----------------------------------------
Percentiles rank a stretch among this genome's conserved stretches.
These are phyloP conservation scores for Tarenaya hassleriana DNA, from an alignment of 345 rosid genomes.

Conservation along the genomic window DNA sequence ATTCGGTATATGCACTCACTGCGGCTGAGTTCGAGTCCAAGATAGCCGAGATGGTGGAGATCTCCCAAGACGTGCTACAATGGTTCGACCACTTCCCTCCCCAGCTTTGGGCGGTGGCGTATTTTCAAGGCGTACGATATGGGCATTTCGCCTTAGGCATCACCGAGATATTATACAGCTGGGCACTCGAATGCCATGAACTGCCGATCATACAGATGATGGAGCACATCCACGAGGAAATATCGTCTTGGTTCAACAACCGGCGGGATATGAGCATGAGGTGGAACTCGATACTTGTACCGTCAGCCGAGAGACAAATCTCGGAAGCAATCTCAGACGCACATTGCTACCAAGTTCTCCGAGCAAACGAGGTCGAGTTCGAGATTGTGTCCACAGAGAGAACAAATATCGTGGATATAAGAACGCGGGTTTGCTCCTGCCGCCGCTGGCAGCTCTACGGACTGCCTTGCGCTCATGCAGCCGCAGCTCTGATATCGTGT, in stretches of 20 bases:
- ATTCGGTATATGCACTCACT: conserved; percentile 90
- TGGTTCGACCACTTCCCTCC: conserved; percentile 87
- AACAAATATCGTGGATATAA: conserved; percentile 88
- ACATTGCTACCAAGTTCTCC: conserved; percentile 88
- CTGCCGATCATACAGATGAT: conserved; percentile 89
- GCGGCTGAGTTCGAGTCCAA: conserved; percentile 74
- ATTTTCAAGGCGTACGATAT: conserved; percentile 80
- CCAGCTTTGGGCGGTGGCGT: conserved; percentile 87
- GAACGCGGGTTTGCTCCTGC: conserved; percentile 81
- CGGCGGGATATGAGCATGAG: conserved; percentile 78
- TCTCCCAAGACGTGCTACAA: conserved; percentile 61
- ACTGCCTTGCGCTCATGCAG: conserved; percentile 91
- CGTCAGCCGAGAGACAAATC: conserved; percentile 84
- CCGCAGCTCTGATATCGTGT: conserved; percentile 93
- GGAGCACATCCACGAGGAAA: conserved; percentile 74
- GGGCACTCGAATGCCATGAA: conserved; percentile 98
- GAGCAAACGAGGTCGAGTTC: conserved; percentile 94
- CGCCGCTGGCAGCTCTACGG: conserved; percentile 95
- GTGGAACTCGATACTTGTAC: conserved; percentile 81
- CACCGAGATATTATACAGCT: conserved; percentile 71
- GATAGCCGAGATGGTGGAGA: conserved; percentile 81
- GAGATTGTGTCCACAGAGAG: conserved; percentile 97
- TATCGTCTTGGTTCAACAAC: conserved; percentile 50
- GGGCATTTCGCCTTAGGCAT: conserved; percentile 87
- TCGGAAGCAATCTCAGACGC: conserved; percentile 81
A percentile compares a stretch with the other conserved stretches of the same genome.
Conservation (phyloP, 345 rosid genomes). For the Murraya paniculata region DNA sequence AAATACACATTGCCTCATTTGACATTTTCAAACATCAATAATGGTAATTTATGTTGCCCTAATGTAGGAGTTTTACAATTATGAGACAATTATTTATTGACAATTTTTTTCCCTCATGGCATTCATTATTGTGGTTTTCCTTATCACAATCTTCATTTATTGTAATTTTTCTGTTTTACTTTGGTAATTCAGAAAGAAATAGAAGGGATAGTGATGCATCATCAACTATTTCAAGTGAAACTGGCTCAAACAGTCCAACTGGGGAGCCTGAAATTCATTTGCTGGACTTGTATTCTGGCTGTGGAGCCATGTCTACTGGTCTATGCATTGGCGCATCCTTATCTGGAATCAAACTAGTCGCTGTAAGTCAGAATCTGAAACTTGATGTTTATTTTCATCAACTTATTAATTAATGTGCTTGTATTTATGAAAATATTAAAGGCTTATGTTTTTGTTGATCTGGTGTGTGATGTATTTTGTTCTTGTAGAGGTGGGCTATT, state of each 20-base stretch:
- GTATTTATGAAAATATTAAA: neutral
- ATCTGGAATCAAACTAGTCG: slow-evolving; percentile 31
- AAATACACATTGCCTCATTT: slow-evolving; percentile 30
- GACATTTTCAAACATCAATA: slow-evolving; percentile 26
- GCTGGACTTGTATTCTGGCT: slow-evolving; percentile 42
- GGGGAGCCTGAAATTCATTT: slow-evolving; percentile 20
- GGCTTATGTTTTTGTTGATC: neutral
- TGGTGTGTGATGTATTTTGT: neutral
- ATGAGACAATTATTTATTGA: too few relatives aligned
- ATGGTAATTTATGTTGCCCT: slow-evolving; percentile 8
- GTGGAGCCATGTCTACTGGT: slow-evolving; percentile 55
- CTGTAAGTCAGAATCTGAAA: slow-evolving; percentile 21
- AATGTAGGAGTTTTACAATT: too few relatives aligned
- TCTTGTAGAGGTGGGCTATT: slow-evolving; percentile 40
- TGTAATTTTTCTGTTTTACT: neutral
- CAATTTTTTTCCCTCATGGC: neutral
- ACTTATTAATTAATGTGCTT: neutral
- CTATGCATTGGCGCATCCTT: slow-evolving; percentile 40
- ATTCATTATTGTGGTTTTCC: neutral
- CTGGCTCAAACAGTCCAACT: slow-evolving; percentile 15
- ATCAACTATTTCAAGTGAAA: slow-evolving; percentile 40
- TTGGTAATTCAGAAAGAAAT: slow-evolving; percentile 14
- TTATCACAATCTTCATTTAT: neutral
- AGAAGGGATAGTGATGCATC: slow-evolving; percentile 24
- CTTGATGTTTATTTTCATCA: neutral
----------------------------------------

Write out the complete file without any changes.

Percentiles rank a stretch among this genome's conserved stretches.
These are phyloP conservation scores for Tarenaya hassleriana DNA, from an alignment of 345 rosid genomes.

Conservation along the genomic window DNA sequence ATTCGGTATATGCACTCACTGCGGCTGAGTTCGAGTCCAAGATAGCCGAGATGGTGGAGATCTCCCAAGACGTGCTACAATGGTTCGACCACTTCCCTCCCCAGCTTTGGGCGGTGGCGTATTTTCAAGGCGTACGATATGGGCATTTCGCCTTAGGCATCACCGAGATATTATACAGCTGGGCACTCGAATGCCATGAACTGCCGATCATACAGATGATGGAGCACATCCACGAGGAAATATCGTCTTGGTTCAACAACCGGCGGGATATGAGCATGAGGTGGAACTCGATACTTGTACCGTCAGCCGAGAGACAAATCTCGGAAGCAATCTCAGACGCACATTGCTACCAAGTTCTCCGAGCAAACGAGGTCGAGTTCGAGATTGTGTCCACAGAGAGAACAAATATCGTGGATATAAGAACGCGGGTTTGCTCCTGCCGCCGCTGGCAGCTCTACGGACTGCCTTGCGCTCATGCAGCCGCAGCTCTGATATCGTGT, in stretches of 20 bases:
- ATTCGGTATATGCACTCACT: conserved; percentile 90
- TGGTTCGACCACTTCCCTCC: conserved; percentile 87
- AACAAATATCGTGGATATAA: conserved; percentile 88
- ACATTGCTACCAAGTTCTCC: conserved; percentile 88
- CTGCCGATCATACAGATGAT: conserved; percentile 89
- GCGGCTGAGTTCGAGTCCAA: conserved; percentile 74
- ATTTTCAAGGCGTACGATAT: conserved; percentile 80
- CCAGCTTTGGGCGGTGGCGT: conserved; percentile 87
- GAACGCGGGTTTGCTCCTGC: conserved; percentile 81
- CGGCGGGATATGAGCATGAG: conserved; percentile 78
- TCTCCCAAGACGTGCTACAA: conserved; percentile 61
- ACTGCCTTGCGCTCATGCAG: conserved; percentile 91
- CGTCAGCCGAGAGACAAATC: conserved; percentile 84
- CCGCAGCTCTGATATCGTGT: conserved; percentile 93
- GGAGCACATCCACGAGGAAA: conserved; percentile 74
- GGGCACTCGAATGCCATGAA: conserved; percentile 98
- GAGCAAACGAGGTCGAGTTC: conserved; percentile 94
- CGCCGCTGGCAGCTCTACGG: conserved; percentile 95
- GTGGAACTCGATACTTGTAC: conserved; percentile 81
- CACCGAGATATTATACAGCT: conserved; percentile 71
- GATAGCCGAGATGGTGGAGA: conserved; percentile 81
- GAGATTGTGTCCACAGAGAG: conserved; percentile 97
- TATCGTCTTGGTTCAACAAC: conserved; percentile 50
- GGGCATTTCGCCTTAGGCAT: conserved; percentile 87
- TCGGAAGCAATCTCAGACGC: conserved; percentile 81
A percentile compares a stretch with the other conserved stretches of the same genome.
Conservation (phyloP, 345 rosid genomes). For the Murraya paniculata region DNA sequence AAATACACATTGCCTCATTTGACATTTTCAAACATCAATAATGGTAATTTATGTTGCCCTAATGTAGGAGTTTTACAATTATGAGACAATTATTTATTGACAATTTTTTTCCCTCATGGCATTCATTATTGTGGTTTTCCTTATCACAATCTTCATTTATTGTAATTTTTCTGTTTTACTTTGGTAATTCAGAAAGAAATAGAAGGGATAGTGATGCATCATCAACTATTTCAAGTGAAACTGGCTCAAACAGTCCAACTGGGGAGCCTGAAATTCATTTGCTGGACTTGTATTCTGGCTGTGGAGCCATGTCTACTGGTCTATGCATTGGCGCATCCTTATCTGGAATCAAACTAGTCGCTGTAAGTCAGAATCTGAAACTTGATGTTTATTTTCATCAACTTATTAATTAATGTGCTTGTATTTATGAAAATATTAAAGGCTTATGTTTTTGTTGATCTGGTGTGTGATGTATTTTGTTCTTGTAGAGGTGGGCTATT, state of each 20-base stretch:
- GTATTTATGAAAATATTAAA: neutral
- ATCTGGAATCAAACTAGTCG: slow-evolving; percentile 31
- AAATACACATTGCCTCATTT: slow-evolving; percentile 30
- GACATTTTCAAACATCAATA: slow-evolving; percentile 26
- GCTGGACTTGTATTCTGGCT: slow-evolving; percentile 42
- GGGGAGCCTGAAATTCATTT: slow-evolving; percentile 20
- GGCTTATGTTTTTGTTGATC: neutral
- TGGTGTGTGATGTATTTTGT: neutral
- ATGAGACAATTATTTATTGA: too few relatives aligned
- ATGGTAATTTATGTTGCCCT: slow-evolving; percentile 8
- GTGGAGCCATGTCTACTGGT: slow-evolving; percentile 55
- CTGTAAGTCAGAATCTGAAA: slow-evolving; percentile 21
- AATGTAGGAGTTTTACAATT: too few relatives aligned
- TCTTGTAGAGGTGGGCTATT: slow-evolving; percentile 40
- TGTAATTTTTCTGTTTTACT: neutral
- CAATTTTTTTCCCTCATGGC: neutral
- ACTTATTAATTAATGTGCTT: neutral
- CTATGCATTGGCGCATCCTT: slow-evolving; percentile 40
- ATTCATTATTGTGGTTTTCC: neutral
- CTGGCTCAAACAGTCCAACT: slow-evolving; percentile 15
- ATCAACTATTTCAAGTGAAA: slow-evolving; percentile 40
- TTGGTAATTCAGAAAGAAAT: slow-evolving; percentile 14
- TTATCACAATCTTCATTTAT: neutral
- AGAAGGGATAGTGATGCATC: slow-evolving; percentile 24
- CTTGATGTTTATTTTCATCA: neutral